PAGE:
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Tuesday, December 1, 2015

Graphic Novels And Technology

BitTorrent: the Comic Book Shop of the Future?

The file-sharing firm best known for making piracy possible is now doing deals not only with film and TV companies but with graphic novel publishers too

James Bridle | April 19, 2015

BitTorrent is a much-cited and much-maligned format. Most people associate it with piracy, because, to be completely honest, that is mostly what it is used for. But practically it’s just a way of moving bits around – and it’s particularly useful for moving big bits around, stuff that takes a while to download. This is because BitTorrent works by breaking everything down into lots of chunks and passing them around, so you can download a few chunks at a time, from a network of other BitTorrent users. That’s why it’s so popular for downloading movies: but if you’re a publisher with a lot of bits to move, it makes sense for you too. BitTorrent, Inc, for its part, has been trying to go legit, doing deals with movie studios and the like to make films available legally – and it has started to do the same for big books too.

McCloud, Understanding Comics. Source:

<more at; related links: (How to teach ... graphic novels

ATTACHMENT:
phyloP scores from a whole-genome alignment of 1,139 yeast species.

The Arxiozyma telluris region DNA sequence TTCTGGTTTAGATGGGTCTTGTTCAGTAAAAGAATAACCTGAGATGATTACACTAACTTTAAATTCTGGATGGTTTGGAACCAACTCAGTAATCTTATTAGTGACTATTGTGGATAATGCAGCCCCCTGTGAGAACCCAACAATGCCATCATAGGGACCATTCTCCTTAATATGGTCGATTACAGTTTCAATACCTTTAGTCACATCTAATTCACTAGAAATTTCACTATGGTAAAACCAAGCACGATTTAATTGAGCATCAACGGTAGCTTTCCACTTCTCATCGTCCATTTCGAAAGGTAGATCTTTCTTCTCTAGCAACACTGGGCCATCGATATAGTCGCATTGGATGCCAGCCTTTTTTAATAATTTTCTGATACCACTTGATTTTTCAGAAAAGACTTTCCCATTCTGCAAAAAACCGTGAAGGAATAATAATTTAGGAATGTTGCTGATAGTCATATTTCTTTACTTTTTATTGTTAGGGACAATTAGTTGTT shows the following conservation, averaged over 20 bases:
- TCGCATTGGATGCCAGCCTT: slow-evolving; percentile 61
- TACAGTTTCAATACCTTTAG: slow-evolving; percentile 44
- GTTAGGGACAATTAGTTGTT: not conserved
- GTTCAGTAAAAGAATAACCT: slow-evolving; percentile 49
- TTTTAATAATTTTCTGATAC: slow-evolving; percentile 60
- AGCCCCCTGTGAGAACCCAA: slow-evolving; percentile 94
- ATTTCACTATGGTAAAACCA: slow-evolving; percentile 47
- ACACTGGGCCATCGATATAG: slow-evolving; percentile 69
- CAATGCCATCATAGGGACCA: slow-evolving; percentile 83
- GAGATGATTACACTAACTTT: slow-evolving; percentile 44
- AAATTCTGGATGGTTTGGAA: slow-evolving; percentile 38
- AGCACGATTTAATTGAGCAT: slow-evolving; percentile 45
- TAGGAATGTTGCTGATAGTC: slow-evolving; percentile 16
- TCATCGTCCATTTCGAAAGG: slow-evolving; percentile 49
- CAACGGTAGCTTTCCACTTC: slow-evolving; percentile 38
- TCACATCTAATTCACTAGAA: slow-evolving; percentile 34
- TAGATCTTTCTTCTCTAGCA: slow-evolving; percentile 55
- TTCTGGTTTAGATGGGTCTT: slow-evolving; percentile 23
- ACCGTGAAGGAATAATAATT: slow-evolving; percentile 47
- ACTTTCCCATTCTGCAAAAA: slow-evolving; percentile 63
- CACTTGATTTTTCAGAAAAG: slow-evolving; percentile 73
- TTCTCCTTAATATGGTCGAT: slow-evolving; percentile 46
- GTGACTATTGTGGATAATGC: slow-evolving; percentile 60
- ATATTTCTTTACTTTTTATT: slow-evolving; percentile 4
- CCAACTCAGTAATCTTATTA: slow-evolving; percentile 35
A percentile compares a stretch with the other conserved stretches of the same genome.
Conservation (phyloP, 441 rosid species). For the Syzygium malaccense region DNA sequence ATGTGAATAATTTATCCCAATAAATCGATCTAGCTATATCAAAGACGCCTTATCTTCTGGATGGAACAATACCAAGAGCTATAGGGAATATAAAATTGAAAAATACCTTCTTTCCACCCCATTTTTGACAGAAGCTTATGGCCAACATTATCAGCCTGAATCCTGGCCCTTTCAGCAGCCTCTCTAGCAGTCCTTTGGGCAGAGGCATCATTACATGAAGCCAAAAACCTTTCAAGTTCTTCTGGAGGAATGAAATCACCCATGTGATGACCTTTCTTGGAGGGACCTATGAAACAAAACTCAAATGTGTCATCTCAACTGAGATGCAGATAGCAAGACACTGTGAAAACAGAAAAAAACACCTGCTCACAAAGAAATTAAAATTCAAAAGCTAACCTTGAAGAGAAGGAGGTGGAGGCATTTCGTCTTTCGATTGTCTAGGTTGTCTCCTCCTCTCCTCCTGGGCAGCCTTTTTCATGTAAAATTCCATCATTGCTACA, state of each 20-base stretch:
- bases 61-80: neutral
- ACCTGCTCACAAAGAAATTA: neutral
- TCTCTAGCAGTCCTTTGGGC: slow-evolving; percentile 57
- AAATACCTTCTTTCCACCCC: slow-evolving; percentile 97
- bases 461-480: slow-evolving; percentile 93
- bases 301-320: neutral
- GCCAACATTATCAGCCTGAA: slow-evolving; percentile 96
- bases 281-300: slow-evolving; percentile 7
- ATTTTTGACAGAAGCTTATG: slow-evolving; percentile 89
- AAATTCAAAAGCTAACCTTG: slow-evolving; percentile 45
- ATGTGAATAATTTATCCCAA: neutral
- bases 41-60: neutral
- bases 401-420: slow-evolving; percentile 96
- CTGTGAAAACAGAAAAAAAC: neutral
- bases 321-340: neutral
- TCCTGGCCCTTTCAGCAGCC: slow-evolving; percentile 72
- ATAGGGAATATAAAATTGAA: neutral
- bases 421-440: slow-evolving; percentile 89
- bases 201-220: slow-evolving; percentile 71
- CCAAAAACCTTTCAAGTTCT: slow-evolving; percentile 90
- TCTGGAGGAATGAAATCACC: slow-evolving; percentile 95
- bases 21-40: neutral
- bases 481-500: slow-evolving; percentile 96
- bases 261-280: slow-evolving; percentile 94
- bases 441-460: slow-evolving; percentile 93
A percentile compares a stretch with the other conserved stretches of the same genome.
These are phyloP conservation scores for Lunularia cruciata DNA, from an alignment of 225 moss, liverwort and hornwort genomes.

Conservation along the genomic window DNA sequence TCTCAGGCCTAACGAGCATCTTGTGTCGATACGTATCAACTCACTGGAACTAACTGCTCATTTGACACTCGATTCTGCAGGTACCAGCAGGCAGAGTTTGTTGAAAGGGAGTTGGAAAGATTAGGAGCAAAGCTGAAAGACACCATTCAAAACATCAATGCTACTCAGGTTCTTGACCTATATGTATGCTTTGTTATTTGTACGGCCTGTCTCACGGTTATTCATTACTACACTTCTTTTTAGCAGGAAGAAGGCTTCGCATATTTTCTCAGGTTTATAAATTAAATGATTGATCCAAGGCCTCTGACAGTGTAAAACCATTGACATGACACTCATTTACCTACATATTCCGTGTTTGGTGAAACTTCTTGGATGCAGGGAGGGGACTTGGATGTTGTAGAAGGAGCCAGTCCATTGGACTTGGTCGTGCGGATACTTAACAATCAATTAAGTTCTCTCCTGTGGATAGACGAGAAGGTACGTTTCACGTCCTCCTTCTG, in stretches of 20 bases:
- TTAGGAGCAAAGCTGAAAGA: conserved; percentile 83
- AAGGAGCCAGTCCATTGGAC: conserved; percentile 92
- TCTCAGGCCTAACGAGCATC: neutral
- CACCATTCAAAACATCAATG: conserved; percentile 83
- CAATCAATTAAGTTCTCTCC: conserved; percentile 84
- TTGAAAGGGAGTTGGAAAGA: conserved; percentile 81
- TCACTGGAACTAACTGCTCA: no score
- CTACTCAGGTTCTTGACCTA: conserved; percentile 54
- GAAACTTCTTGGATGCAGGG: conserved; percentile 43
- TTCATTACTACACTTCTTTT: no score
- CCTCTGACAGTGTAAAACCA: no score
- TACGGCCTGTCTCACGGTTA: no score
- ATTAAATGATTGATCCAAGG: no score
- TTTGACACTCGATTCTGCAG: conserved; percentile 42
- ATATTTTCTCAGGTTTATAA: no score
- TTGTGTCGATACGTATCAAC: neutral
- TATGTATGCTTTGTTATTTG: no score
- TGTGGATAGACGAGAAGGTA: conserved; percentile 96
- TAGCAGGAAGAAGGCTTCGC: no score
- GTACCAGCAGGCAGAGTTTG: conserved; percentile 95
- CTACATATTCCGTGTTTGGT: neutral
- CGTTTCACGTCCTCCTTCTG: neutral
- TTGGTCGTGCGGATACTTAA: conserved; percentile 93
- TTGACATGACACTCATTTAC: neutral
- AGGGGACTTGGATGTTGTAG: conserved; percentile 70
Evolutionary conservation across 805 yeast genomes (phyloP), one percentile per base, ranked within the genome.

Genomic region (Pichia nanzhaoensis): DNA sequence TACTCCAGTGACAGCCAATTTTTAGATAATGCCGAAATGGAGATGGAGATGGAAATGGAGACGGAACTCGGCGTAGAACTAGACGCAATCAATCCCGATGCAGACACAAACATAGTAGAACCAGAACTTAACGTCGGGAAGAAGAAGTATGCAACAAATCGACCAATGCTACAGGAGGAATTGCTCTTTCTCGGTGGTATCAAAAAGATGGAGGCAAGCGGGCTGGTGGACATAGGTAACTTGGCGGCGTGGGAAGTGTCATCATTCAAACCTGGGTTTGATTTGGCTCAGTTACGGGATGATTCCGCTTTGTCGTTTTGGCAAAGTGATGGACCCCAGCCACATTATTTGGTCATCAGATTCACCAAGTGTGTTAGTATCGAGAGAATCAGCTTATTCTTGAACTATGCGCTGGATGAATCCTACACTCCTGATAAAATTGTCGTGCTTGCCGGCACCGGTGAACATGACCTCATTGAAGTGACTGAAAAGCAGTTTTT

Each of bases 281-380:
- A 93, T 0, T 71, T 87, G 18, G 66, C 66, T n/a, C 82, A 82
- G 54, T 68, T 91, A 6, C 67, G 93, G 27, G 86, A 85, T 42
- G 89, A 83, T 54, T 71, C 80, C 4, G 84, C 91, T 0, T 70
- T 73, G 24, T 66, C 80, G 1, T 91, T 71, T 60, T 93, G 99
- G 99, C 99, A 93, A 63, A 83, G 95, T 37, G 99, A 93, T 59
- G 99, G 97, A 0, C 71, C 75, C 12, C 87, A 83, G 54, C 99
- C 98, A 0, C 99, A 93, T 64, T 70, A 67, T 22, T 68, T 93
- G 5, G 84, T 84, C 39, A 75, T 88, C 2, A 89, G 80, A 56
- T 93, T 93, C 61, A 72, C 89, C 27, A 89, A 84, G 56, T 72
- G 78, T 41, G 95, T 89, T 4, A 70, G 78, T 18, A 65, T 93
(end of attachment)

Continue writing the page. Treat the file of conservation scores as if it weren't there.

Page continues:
It’s not all KAPOW! and THWACK! – graphic novels are a great way to inspire students of all ages and abilities about English literature and language. November 20, 2015) and (Computers, Comics and Cult Status: A Forensics of Digital Graphic Novels. 2014, Volume 8, Number 3. Jaime Lee Kirtz. [Abstract: The digital era has become inundated with the idea of anonymity as on the Internet where users create avatars in forums and write without obvious material constraint; however when considering documents such as graphic novels and print fiction, the figure of the author remains a nostalgic figure which grants validity to the document. In classic comic book collections such as Watchmen and Batman: Year One by Alan Moore and Frank Miller, the original scripts by the authors are included in special editions in both print and Kindle format. But these "original" script pages are shrouded in forms of anonymity as they illustrate signs of digitization, either through scanning or during production and thus display various visual clues, such as errors, which relay levels of realness. Furthermore online versions of these script pages, found on fan website databases and authors’ blogs, are complicated by the anonymity the Internet and digital editions produce. Therefore a digital forensics methodology is used to interrogate these script pages in both print and digital format to create an ordering system for digitally manipulated text. It also endeavours to illustrate the possibilities for a forming digital forensics field by using various technical calculations and recreations of text with original software and hardware.])>

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